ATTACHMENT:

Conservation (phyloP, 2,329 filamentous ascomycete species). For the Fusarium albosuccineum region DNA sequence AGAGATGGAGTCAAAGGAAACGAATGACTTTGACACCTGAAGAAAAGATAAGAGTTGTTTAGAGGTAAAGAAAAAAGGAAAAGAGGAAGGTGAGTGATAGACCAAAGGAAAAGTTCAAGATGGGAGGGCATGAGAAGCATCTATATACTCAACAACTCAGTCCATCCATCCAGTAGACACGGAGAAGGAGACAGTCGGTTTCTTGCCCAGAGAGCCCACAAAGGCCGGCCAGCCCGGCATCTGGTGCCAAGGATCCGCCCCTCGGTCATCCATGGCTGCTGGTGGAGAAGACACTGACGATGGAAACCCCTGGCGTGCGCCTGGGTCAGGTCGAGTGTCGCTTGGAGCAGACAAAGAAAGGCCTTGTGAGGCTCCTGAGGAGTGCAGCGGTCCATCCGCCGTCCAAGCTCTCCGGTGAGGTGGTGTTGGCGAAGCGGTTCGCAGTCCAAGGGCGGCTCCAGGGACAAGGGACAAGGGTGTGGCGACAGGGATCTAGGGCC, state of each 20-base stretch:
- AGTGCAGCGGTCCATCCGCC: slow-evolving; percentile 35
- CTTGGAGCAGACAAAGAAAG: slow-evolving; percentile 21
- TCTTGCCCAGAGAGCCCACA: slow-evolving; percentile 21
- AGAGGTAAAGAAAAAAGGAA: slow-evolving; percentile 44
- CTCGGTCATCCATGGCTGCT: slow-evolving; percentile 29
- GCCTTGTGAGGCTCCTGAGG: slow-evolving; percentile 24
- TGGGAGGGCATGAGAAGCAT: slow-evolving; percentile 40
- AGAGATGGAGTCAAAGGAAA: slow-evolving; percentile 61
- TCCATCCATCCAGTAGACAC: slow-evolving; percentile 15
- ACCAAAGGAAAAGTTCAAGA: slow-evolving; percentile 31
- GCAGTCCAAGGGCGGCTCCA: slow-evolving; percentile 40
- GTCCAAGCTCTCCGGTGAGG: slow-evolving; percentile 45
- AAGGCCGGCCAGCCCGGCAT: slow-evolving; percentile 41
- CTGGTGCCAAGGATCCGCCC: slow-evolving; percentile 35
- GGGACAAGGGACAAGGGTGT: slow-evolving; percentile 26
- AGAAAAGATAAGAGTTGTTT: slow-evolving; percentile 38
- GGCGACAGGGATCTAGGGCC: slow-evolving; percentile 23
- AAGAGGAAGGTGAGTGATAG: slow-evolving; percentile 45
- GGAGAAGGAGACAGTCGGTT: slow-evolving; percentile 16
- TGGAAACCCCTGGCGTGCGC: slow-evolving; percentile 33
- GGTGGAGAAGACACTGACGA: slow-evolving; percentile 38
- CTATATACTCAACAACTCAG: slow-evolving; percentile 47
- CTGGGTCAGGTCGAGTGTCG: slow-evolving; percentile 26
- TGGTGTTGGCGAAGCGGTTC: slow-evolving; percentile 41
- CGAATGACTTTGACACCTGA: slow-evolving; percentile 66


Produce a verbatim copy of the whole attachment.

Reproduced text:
Conservation (phyloP, 2,329 filamentous ascomycete species). For the Fusarium albosuccineum region DNA sequence AGAGATGGAGTCAAAGGAAACGAATGACTTTGACACCTGAAGAAAAGATAAGAGTTGTTTAGAGGTAAAGAAAAAAGGAAAAGAGGAAGGTGAGTGATAGACCAAAGGAAAAGTTCAAGATGGGAGGGCATGAGAAGCATCTATATACTCAACAACTCAGTCCATCCATCCAGTAGACACGGAGAAGGAGACAGTCGGTTTCTTGCCCAGAGAGCCCACAAAGGCCGGCCAGCCCGGCATCTGGTGCCAAGGATCCGCCCCTCGGTCATCCATGGCTGCTGGTGGAGAAGACACTGACGATGGAAACCCCTGGCGTGCGCCTGGGTCAGGTCGAGTGTCGCTTGGAGCAGACAAAGAAAGGCCTTGTGAGGCTCCTGAGGAGTGCAGCGGTCCATCCGCCGTCCAAGCTCTCCGGTGAGGTGGTGTTGGCGAAGCGGTTCGCAGTCCAAGGGCGGCTCCAGGGACAAGGGACAAGGGTGTGGCGACAGGGATCTAGGGCC, state of each 20-base stretch:
- AGTGCAGCGGTCCATCCGCC: slow-evolving; percentile 35
- CTTGGAGCAGACAAAGAAAG: slow-evolving; percentile 21
- TCTTGCCCAGAGAGCCCACA: slow-evolving; percentile 21
- AGAGGTAAAGAAAAAAGGAA: slow-evolving; percentile 44
- CTCGGTCATCCATGGCTGCT: slow-evolving; percentile 29
- GCCTTGTGAGGCTCCTGAGG: slow-evolving; percentile 24
- TGGGAGGGCATGAGAAGCAT: slow-evolving; percentile 40
- AGAGATGGAGTCAAAGGAAA: slow-evolving; percentile 61
- TCCATCCATCCAGTAGACAC: slow-evolving; percentile 15
- ACCAAAGGAAAAGTTCAAGA: slow-evolving; percentile 31
- GCAGTCCAAGGGCGGCTCCA: slow-evolving; percentile 40
- GTCCAAGCTCTCCGGTGAGG: slow-evolving; percentile 45
- AAGGCCGGCCAGCCCGGCAT: slow-evolving; percentile 41
- CTGGTGCCAAGGATCCGCCC: slow-evolving; percentile 35
- GGGACAAGGGACAAGGGTGT: slow-evolving; percentile 26
- AGAAAAGATAAGAGTTGTTT: slow-evolving; percentile 38
- GGCGACAGGGATCTAGGGCC: slow-evolving; percentile 23
- AAGAGGAAGGTGAGTGATAG: slow-evolving; percentile 45
- GGAGAAGGAGACAGTCGGTT: slow-evolving; percentile 16
- TGGAAACCCCTGGCGTGCGC: slow-evolving; percentile 33
- GGTGGAGAAGACACTGACGA: slow-evolving; percentile 38
- CTATATACTCAACAACTCAG: slow-evolving; percentile 47
- CTGGGTCAGGTCGAGTGTCG: slow-evolving; percentile 26
- TGGTGTTGGCGAAGCGGTTC: slow-evolving; percentile 41
- CGAATGACTTTGACACCTGA: slow-evolving; percentile 66